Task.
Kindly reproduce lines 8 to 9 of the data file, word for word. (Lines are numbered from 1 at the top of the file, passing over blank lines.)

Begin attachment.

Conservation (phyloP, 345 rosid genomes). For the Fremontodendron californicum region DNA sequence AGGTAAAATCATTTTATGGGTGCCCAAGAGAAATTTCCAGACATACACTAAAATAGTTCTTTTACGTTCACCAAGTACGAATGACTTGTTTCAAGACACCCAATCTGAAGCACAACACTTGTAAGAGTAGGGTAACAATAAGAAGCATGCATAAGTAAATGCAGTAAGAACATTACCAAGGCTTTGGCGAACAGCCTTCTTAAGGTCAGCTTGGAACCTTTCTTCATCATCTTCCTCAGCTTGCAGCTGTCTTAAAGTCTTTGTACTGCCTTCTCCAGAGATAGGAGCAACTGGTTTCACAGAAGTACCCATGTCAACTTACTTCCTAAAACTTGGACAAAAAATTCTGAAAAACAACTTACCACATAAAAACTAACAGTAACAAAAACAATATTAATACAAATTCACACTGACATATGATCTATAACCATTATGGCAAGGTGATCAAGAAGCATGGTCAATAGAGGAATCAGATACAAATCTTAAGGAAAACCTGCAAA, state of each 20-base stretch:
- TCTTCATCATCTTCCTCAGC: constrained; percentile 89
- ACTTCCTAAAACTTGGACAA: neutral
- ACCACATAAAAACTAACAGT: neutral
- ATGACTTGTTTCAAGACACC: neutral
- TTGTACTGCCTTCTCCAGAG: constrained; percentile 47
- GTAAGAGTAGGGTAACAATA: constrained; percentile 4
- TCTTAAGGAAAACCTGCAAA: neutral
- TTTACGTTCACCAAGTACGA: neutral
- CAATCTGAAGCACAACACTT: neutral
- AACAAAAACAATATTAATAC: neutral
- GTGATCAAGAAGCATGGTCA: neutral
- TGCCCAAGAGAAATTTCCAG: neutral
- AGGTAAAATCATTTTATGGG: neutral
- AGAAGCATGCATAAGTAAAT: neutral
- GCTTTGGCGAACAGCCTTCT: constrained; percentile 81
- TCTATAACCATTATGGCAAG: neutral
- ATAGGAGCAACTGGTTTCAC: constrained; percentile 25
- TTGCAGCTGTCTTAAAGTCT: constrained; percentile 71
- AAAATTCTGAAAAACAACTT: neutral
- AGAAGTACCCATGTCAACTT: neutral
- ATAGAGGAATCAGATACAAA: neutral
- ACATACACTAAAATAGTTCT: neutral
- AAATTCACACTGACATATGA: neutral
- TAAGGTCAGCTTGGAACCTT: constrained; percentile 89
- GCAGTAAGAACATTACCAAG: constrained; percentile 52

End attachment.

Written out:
- TCTTAAGGAAAACCTGCAAA: neutral
- TTTACGTTCACCAAGTACGA: neutral